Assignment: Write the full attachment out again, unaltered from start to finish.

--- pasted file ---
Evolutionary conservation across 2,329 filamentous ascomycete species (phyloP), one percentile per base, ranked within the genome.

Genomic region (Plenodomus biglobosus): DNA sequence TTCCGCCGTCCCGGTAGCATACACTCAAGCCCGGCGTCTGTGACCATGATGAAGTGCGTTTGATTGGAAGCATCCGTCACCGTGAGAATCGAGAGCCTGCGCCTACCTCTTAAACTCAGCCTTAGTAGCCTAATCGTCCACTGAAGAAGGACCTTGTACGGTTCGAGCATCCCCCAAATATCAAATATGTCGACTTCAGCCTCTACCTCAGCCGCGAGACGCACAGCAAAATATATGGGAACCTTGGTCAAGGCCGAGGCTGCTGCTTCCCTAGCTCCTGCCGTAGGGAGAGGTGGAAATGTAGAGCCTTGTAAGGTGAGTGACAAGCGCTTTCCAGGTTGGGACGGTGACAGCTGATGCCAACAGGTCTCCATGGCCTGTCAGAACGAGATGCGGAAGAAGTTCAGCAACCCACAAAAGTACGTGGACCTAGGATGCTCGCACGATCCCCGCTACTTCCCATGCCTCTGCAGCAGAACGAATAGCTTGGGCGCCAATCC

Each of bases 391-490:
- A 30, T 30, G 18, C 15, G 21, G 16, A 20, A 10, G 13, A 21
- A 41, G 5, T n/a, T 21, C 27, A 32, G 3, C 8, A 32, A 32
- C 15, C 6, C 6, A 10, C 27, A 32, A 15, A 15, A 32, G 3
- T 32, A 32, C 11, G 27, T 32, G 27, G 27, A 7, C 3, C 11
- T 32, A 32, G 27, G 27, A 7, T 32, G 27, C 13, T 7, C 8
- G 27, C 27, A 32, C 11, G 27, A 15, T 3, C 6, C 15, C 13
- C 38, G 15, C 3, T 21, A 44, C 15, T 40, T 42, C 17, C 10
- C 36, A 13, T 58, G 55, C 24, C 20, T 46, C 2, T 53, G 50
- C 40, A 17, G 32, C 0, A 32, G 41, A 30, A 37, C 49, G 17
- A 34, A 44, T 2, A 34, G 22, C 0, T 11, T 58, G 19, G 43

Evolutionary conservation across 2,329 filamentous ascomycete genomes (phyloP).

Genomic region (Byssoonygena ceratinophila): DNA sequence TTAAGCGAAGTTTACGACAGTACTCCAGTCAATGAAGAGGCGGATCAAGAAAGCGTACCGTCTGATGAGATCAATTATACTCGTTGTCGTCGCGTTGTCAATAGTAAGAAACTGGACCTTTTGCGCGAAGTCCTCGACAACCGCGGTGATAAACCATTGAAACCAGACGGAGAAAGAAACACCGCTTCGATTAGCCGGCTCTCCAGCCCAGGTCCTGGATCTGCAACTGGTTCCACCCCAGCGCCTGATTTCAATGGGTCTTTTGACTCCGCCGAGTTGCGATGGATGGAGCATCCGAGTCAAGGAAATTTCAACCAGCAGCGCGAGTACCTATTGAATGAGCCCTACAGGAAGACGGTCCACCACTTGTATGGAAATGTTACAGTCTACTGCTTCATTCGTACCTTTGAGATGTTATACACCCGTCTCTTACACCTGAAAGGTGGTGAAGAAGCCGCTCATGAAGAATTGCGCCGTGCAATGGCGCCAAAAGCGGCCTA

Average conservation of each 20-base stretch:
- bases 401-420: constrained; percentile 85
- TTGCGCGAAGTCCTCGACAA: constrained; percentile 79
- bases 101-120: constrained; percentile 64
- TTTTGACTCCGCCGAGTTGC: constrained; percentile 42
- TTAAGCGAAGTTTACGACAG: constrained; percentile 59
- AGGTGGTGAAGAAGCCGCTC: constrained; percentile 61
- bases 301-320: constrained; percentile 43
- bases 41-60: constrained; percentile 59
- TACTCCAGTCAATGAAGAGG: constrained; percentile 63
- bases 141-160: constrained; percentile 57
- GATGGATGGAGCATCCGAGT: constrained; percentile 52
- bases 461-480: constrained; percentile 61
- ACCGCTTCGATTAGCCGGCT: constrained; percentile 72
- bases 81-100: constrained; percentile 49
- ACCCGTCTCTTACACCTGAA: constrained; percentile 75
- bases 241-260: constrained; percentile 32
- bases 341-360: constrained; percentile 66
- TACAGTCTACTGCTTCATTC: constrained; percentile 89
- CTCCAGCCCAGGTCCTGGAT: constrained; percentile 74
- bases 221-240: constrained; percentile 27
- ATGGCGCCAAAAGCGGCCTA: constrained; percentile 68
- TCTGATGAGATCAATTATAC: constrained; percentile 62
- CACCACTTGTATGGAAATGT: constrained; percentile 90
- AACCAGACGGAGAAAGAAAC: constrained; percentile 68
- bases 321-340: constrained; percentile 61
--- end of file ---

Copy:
Evolutionary conservation across 2,329 filamentous ascomycete species (phyloP), one percentile per base, ranked within the genome.

Genomic region (Plenodomus biglobosus): DNA sequence TTCCGCCGTCCCGGTAGCATACACTCAAGCCCGGCGTCTGTGACCATGATGAAGTGCGTTTGATTGGAAGCATCCGTCACCGTGAGAATCGAGAGCCTGCGCCTACCTCTTAAACTCAGCCTTAGTAGCCTAATCGTCCACTGAAGAAGGACCTTGTACGGTTCGAGCATCCCCCAAATATCAAATATGTCGACTTCAGCCTCTACCTCAGCCGCGAGACGCACAGCAAAATATATGGGAACCTTGGTCAAGGCCGAGGCTGCTGCTTCCCTAGCTCCTGCCGTAGGGAGAGGTGGAAATGTAGAGCCTTGTAAGGTGAGTGACAAGCGCTTTCCAGGTTGGGACGGTGACAGCTGATGCCAACAGGTCTCCATGGCCTGTCAGAACGAGATGCGGAAGAAGTTCAGCAACCCACAAAAGTACGTGGACCTAGGATGCTCGCACGATCCCCGCTACTTCCCATGCCTCTGCAGCAGAACGAATAGCTTGGGCGCCAATCC

Each of bases 391-490:
- A 30, T 30, G 18, C 15, G 21, G 16, A 20, A 10, G 13, A 21
- A 41, G 5, T n/a, T 21, C 27, A 32, G 3, C 8, A 32, A 32
- C 15, C 6, C 6, A 10, C 27, A 32, A 15, A 15, A 32, G 3
- T 32, A 32, C 11, G 27, T 32, G 27, G 27, A 7, C 3, C 11
- T 32, A 32, G 27, G 27, A 7, T 32, G 27, C 13, T 7, C 8
- G 27, C 27, A 32, C 11, G 27, A 15, T 3, C 6, C 15, C 13
- C 38, G 15, C 3, T 21, A 44, C 15, T 40, T 42, C 17, C 10
- C 36, A 13, T 58, G 55, C 24, C 20, T 46, C 2, T 53, G 50
- C 40, A 17, G 32, C 0, A 32, G 41, A 30, A 37, C 49, G 17
- A 34, A 44, T 2, A 34, G 22, C 0, T 11, T 58, G 19, G 43

Evolutionary conservation across 2,329 filamentous ascomycete genomes (phyloP).

Genomic region (Byssoonygena ceratinophila): DNA sequence TTAAGCGAAGTTTACGACAGTACTCCAGTCAATGAAGAGGCGGATCAAGAAAGCGTACCGTCTGATGAGATCAATTATACTCGTTGTCGTCGCGTTGTCAATAGTAAGAAACTGGACCTTTTGCGCGAAGTCCTCGACAACCGCGGTGATAAACCATTGAAACCAGACGGAGAAAGAAACACCGCTTCGATTAGCCGGCTCTCCAGCCCAGGTCCTGGATCTGCAACTGGTTCCACCCCAGCGCCTGATTTCAATGGGTCTTTTGACTCCGCCGAGTTGCGATGGATGGAGCATCCGAGTCAAGGAAATTTCAACCAGCAGCGCGAGTACCTATTGAATGAGCCCTACAGGAAGACGGTCCACCACTTGTATGGAAATGTTACAGTCTACTGCTTCATTCGTACCTTTGAGATGTTATACACCCGTCTCTTACACCTGAAAGGTGGTGAAGAAGCCGCTCATGAAGAATTGCGCCGTGCAATGGCGCCAAAAGCGGCCTA

Average conservation of each 20-base stretch:
- bases 401-420: constrained; percentile 85
- TTGCGCGAAGTCCTCGACAA: constrained; percentile 79
- bases 101-120: constrained; percentile 64
- TTTTGACTCCGCCGAGTTGC: constrained; percentile 42
- TTAAGCGAAGTTTACGACAG: constrained; percentile 59
- AGGTGGTGAAGAAGCCGCTC: constrained; percentile 61
- bases 301-320: constrained; percentile 43
- bases 41-60: constrained; percentile 59
- TACTCCAGTCAATGAAGAGG: constrained; percentile 63
- bases 141-160: constrained; percentile 57
- GATGGATGGAGCATCCGAGT: constrained; percentile 52
- bases 461-480: constrained; percentile 61
- ACCGCTTCGATTAGCCGGCT: constrained; percentile 72
- bases 81-100: constrained; percentile 49
- ACCCGTCTCTTACACCTGAA: constrained; percentile 75
- bases 241-260: constrained; percentile 32
- bases 341-360: constrained; percentile 66
- TACAGTCTACTGCTTCATTC: constrained; percentile 89
- CTCCAGCCCAGGTCCTGGAT: constrained; percentile 74
- bases 221-240: constrained; percentile 27
- ATGGCGCCAAAAGCGGCCTA: constrained; percentile 68
- TCTGATGAGATCAATTATAC: constrained; percentile 62
- CACCACTTGTATGGAAATGT: constrained; percentile 90
- AACCAGACGGAGAAAGAAAC: constrained; percentile 68
- bases 321-340: constrained; percentile 61